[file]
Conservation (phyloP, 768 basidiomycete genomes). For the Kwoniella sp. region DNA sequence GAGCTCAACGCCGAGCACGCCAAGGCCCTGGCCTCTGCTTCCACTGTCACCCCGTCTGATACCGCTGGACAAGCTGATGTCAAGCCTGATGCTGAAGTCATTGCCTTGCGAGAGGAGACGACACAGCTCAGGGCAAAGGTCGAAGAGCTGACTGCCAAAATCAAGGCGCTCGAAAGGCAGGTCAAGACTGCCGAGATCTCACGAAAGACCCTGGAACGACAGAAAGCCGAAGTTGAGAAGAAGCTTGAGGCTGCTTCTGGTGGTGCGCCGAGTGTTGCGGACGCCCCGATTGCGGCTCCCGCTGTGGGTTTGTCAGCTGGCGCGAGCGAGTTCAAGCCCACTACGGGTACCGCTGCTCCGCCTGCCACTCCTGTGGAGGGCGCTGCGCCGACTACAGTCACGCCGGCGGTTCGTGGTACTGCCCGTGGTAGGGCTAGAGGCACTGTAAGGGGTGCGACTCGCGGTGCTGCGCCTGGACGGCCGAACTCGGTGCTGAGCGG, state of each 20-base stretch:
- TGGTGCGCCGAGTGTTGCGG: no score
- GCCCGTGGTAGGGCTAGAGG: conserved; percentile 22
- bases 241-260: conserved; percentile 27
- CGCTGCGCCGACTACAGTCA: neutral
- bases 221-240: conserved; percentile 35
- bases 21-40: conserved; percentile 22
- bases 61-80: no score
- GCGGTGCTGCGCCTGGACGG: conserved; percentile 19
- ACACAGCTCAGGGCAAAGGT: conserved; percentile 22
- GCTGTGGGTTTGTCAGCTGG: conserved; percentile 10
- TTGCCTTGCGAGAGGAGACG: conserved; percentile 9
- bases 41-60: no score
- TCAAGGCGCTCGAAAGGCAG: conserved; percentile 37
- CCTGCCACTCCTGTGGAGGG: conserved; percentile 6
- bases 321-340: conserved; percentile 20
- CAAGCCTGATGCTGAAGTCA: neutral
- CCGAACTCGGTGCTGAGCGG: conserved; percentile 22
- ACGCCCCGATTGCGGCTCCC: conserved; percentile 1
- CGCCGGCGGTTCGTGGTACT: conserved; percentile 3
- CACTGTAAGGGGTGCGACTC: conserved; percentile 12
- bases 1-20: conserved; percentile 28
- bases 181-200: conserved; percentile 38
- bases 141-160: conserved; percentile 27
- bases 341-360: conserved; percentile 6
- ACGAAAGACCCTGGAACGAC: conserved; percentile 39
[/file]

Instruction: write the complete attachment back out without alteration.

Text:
Conservation (phyloP, 768 basidiomycete genomes). For the Kwoniella sp. region DNA sequence GAGCTCAACGCCGAGCACGCCAAGGCCCTGGCCTCTGCTTCCACTGTCACCCCGTCTGATACCGCTGGACAAGCTGATGTCAAGCCTGATGCTGAAGTCATTGCCTTGCGAGAGGAGACGACACAGCTCAGGGCAAAGGTCGAAGAGCTGACTGCCAAAATCAAGGCGCTCGAAAGGCAGGTCAAGACTGCCGAGATCTCACGAAAGACCCTGGAACGACAGAAAGCCGAAGTTGAGAAGAAGCTTGAGGCTGCTTCTGGTGGTGCGCCGAGTGTTGCGGACGCCCCGATTGCGGCTCCCGCTGTGGGTTTGTCAGCTGGCGCGAGCGAGTTCAAGCCCACTACGGGTACCGCTGCTCCGCCTGCCACTCCTGTGGAGGGCGCTGCGCCGACTACAGTCACGCCGGCGGTTCGTGGTACTGCCCGTGGTAGGGCTAGAGGCACTGTAAGGGGTGCGACTCGCGGTGCTGCGCCTGGACGGCCGAACTCGGTGCTGAGCGG, state of each 20-base stretch:
- TGGTGCGCCGAGTGTTGCGG: no score
- GCCCGTGGTAGGGCTAGAGG: conserved; percentile 22
- bases 241-260: conserved; percentile 27
- CGCTGCGCCGACTACAGTCA: neutral
- bases 221-240: conserved; percentile 35
- bases 21-40: conserved; percentile 22
- bases 61-80: no score
- GCGGTGCTGCGCCTGGACGG: conserved; percentile 19
- ACACAGCTCAGGGCAAAGGT: conserved; percentile 22
- GCTGTGGGTTTGTCAGCTGG: conserved; percentile 10
- TTGCCTTGCGAGAGGAGACG: conserved; percentile 9
- bases 41-60: no score
- TCAAGGCGCTCGAAAGGCAG: conserved; percentile 37
- CCTGCCACTCCTGTGGAGGG: conserved; percentile 6
- bases 321-340: conserved; percentile 20
- CAAGCCTGATGCTGAAGTCA: neutral
- CCGAACTCGGTGCTGAGCGG: conserved; percentile 22
- ACGCCCCGATTGCGGCTCCC: conserved; percentile 1
- CGCCGGCGGTTCGTGGTACT: conserved; percentile 3
- CACTGTAAGGGGTGCGACTC: conserved; percentile 12
- bases 1-20: conserved; percentile 28
- bases 181-200: conserved; percentile 38
- bases 141-160: conserved; percentile 27
- bases 341-360: conserved; percentile 6
- ACGAAAGACCCTGGAACGAC: conserved; percentile 39